According to the NHS, research suggests in instances where surgery would be difficult or risky, TAVR may be just as effective and result in a faster recovery than an operation.
The ‘clinically superior’ ADAPT tissue technology Admedus is bringing to the TAVR market
Admedus says its unique ADAPT technology is used by leading surgeons around the world to treat patients with congenital heart defects, and those in need of heart valve, vessel and cardiovascular repairs.
The company claims ADAPT is “the best in its field”, and the only product of its kind to have achieved nine years without leading to calcification or degradation.
This significantly benefits patients who would otherwise be forced to undergo recurrent operations, it says.
Its ADAPT technology is used to transform animal heart tissue into durable collagen biomaterial scaffolds for humans.
These can be implanted into the body to facilitate the reparation of soft tissue.
Until now, these bioscaffolds have primarily been used to reconstruct human heart valves, rather than replacing them with an artificial substitute.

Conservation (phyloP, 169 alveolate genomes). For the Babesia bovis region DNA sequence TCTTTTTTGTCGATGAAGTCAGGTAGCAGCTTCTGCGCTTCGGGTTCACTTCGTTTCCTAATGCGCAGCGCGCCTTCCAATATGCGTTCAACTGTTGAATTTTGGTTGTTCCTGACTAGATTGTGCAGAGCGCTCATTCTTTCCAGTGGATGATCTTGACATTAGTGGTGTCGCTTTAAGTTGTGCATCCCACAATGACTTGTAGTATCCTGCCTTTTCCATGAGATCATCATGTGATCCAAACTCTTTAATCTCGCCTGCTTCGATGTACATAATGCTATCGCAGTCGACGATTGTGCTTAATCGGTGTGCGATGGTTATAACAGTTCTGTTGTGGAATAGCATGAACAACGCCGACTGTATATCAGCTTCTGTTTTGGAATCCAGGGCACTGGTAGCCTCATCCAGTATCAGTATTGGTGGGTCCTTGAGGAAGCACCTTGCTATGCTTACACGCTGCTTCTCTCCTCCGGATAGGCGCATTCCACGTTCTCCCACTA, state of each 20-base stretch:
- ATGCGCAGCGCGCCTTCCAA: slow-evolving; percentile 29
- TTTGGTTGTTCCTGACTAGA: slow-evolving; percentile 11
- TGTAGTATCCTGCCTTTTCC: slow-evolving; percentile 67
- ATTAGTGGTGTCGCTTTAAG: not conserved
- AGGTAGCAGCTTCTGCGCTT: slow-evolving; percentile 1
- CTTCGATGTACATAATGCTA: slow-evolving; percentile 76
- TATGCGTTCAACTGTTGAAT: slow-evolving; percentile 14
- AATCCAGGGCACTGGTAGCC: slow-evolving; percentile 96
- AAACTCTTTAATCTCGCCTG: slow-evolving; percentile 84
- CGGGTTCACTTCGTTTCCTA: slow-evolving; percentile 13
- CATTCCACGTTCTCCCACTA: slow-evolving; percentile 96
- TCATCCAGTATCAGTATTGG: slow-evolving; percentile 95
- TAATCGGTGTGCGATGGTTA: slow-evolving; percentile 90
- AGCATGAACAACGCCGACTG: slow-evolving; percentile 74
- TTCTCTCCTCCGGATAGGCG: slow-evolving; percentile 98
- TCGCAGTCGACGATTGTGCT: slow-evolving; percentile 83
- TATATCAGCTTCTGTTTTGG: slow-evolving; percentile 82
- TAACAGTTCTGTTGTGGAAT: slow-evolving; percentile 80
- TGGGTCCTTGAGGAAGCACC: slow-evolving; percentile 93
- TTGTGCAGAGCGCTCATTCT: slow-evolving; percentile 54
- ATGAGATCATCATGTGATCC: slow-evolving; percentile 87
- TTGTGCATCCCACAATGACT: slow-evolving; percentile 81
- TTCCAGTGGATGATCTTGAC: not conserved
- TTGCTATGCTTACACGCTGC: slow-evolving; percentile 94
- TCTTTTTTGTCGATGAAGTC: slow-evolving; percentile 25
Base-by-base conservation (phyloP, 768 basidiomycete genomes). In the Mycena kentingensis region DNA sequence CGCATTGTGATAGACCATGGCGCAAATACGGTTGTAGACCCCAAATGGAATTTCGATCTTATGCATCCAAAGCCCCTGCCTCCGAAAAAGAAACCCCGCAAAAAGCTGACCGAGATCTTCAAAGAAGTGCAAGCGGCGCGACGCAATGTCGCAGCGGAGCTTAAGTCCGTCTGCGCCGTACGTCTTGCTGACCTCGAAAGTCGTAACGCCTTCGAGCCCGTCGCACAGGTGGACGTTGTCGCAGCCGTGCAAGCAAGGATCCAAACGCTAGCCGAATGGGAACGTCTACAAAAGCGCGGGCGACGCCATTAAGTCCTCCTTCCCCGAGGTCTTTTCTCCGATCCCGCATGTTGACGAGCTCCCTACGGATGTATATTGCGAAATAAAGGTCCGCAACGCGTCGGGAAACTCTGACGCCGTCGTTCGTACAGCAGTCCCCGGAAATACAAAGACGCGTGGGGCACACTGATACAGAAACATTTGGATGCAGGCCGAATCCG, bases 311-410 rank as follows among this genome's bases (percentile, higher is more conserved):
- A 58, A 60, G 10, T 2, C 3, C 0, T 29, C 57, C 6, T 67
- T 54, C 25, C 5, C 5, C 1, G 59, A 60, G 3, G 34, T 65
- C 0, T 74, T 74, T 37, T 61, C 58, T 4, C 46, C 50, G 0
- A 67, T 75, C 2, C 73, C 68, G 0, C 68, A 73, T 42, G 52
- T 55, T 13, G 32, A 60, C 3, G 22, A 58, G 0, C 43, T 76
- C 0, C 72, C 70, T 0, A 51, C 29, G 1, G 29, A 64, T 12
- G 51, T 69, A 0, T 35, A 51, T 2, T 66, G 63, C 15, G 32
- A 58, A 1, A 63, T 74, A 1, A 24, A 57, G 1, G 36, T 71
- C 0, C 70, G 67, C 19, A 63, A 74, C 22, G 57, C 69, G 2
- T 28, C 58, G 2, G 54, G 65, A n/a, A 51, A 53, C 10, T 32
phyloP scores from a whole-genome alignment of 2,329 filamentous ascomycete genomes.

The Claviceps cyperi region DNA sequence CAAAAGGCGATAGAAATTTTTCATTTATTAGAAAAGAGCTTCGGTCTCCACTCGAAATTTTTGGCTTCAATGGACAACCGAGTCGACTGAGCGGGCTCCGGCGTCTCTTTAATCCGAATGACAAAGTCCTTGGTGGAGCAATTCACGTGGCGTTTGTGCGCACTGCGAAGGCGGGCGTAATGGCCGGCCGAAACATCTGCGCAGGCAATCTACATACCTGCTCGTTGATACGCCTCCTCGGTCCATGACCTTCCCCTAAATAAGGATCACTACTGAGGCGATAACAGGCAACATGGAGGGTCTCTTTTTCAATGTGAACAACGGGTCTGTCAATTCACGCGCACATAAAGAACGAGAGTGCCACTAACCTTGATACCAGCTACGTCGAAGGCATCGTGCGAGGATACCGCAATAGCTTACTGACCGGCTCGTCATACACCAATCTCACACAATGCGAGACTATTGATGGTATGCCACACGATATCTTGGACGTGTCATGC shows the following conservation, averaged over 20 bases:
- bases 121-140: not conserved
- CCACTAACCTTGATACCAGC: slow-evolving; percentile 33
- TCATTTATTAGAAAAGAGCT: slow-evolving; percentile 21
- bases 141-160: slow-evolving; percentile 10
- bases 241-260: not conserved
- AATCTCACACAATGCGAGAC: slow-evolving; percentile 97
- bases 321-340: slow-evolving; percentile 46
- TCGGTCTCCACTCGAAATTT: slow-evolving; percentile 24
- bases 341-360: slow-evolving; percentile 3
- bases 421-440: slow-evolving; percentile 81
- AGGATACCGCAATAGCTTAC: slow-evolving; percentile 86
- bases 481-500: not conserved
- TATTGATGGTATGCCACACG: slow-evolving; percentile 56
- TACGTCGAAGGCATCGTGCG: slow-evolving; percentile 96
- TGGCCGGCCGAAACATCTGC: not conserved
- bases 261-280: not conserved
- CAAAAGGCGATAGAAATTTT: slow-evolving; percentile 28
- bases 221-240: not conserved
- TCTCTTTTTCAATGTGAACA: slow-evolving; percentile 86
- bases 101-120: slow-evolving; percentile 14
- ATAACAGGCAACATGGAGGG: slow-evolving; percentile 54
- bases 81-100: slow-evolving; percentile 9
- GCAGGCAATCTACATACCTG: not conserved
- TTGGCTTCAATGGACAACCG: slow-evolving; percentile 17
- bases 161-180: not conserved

But Admedus will now move into the growing TAVR market – a market Dr Young believes it can gain a significant share of, if it proves ADAPT lasts longer than similar aortic valve replacement products.
GlobalData also predicts a compound annual growth rate of 20% for TAVR devices in the US in the foreseeable future.
A closer look at the products Admedus will be facing off against in the TAVR market
Medtronic’s CoreValve Evolut
Medtronic is a medical device company that generates most of its sales from the US healthcare system, but is based in Dublin.
There are three devices in Medtronic’s range of TAVR products, the most advanced being the Evolut R system.